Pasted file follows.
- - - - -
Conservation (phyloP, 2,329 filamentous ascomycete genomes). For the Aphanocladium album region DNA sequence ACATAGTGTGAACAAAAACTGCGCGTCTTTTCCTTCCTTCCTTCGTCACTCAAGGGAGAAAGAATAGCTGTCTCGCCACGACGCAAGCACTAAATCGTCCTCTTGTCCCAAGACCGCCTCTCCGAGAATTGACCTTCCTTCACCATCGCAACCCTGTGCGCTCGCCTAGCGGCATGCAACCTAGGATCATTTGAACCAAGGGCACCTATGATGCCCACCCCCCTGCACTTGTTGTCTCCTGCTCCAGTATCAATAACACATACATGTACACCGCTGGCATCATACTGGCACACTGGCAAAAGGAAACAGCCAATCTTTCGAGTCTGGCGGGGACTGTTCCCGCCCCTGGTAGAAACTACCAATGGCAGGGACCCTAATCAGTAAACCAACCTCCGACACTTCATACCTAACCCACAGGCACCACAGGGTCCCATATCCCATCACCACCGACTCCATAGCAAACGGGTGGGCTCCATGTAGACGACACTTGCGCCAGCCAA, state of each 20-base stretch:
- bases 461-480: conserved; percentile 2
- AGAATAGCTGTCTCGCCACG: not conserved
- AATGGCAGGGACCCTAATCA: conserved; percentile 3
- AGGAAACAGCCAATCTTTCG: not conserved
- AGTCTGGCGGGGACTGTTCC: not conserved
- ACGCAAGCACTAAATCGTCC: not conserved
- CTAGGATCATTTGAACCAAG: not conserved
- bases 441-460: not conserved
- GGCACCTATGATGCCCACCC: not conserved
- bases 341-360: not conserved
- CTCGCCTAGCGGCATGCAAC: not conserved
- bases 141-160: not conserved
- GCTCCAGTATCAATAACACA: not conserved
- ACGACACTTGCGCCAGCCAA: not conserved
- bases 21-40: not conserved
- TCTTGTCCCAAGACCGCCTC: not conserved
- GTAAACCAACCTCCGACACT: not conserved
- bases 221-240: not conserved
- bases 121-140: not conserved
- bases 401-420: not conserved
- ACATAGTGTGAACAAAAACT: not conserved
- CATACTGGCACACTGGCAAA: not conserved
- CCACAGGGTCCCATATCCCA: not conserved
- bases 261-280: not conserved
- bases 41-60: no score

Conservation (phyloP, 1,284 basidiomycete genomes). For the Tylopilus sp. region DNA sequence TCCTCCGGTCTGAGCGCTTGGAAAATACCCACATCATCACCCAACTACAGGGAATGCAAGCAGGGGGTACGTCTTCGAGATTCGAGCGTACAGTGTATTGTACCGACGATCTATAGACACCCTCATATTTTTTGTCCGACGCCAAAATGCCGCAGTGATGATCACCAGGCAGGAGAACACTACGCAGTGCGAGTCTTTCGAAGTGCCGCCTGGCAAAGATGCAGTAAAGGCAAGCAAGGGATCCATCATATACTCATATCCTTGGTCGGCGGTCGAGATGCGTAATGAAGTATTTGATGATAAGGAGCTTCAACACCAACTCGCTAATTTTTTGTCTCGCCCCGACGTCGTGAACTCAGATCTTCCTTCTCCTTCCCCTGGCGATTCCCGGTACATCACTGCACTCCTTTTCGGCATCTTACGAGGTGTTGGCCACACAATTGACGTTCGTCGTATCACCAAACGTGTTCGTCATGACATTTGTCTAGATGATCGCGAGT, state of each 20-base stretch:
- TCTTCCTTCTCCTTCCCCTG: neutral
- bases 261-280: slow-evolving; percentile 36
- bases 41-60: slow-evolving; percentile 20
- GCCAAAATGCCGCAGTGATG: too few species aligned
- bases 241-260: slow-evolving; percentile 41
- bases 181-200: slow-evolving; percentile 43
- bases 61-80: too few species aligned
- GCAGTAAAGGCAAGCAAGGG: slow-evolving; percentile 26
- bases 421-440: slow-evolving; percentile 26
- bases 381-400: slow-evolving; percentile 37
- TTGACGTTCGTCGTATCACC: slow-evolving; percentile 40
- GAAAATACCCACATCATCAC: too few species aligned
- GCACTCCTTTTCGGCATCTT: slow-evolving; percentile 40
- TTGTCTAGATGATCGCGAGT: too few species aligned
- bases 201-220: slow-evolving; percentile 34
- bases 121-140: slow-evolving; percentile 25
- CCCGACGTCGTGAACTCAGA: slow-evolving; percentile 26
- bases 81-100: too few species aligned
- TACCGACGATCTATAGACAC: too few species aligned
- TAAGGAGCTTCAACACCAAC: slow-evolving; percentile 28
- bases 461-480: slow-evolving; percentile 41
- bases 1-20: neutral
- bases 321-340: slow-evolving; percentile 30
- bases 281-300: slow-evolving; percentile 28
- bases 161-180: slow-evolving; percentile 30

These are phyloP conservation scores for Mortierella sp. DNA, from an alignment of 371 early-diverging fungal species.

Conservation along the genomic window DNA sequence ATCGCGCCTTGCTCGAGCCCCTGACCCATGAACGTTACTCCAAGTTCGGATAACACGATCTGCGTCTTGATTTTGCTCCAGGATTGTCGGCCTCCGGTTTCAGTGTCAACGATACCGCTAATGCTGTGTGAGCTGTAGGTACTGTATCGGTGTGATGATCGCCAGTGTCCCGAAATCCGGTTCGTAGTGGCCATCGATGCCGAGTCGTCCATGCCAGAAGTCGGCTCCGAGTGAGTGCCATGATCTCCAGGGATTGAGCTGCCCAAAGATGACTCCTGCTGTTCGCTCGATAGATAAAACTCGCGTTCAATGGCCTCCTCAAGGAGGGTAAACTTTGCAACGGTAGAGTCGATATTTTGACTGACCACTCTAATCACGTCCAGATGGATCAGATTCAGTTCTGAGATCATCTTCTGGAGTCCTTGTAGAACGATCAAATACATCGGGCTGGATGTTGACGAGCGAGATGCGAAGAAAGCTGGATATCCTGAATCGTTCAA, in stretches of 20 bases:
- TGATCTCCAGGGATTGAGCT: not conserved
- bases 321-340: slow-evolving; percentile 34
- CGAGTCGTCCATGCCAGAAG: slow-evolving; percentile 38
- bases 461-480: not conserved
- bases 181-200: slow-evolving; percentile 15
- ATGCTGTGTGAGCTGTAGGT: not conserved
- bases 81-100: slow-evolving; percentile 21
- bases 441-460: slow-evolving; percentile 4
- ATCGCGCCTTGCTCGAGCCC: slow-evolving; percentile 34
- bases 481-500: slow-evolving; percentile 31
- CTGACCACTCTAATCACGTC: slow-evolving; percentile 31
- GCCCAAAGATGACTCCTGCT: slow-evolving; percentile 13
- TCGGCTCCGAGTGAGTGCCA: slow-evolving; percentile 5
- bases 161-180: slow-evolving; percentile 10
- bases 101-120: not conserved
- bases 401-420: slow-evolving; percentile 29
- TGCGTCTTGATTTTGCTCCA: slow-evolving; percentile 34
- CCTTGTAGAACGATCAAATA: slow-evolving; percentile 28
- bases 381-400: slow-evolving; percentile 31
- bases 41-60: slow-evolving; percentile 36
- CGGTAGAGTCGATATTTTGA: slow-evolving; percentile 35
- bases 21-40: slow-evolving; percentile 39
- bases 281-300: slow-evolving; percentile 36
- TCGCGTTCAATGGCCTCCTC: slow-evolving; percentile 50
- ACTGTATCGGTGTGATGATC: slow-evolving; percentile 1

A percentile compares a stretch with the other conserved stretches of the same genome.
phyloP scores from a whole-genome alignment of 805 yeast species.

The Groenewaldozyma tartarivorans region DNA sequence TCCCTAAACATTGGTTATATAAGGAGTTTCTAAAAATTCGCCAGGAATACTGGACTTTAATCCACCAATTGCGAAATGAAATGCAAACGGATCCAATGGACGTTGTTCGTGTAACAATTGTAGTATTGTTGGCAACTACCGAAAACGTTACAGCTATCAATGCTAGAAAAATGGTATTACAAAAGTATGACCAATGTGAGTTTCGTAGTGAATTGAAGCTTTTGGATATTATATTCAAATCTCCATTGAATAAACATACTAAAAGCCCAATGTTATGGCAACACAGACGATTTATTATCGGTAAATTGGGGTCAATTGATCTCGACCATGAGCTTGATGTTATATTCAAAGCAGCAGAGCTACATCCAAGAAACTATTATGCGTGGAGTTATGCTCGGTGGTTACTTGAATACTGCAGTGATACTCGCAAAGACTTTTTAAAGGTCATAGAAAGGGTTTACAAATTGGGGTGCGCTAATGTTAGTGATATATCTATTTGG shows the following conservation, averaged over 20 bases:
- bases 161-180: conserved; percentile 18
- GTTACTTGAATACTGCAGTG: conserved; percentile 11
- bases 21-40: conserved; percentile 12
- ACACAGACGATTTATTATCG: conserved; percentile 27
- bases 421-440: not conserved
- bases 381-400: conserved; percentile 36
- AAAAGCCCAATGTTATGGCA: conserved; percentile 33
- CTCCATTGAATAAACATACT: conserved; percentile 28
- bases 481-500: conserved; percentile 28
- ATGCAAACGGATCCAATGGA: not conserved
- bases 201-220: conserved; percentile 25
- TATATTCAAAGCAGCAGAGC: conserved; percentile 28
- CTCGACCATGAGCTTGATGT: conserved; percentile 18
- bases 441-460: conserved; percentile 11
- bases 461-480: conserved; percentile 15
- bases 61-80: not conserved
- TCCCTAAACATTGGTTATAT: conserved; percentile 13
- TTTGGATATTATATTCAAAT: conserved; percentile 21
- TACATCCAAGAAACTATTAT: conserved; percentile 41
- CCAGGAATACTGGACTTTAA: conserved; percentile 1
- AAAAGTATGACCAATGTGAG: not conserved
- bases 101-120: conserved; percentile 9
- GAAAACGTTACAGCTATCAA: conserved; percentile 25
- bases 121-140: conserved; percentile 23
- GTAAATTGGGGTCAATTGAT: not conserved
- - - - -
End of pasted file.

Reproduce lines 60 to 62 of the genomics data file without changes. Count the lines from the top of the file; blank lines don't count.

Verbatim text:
- ATGCTGTGTGAGCTGTAGGT: not conserved
- bases 81-100: slow-evolving; percentile 21
- bases 441-460: slow-evolving; percentile 4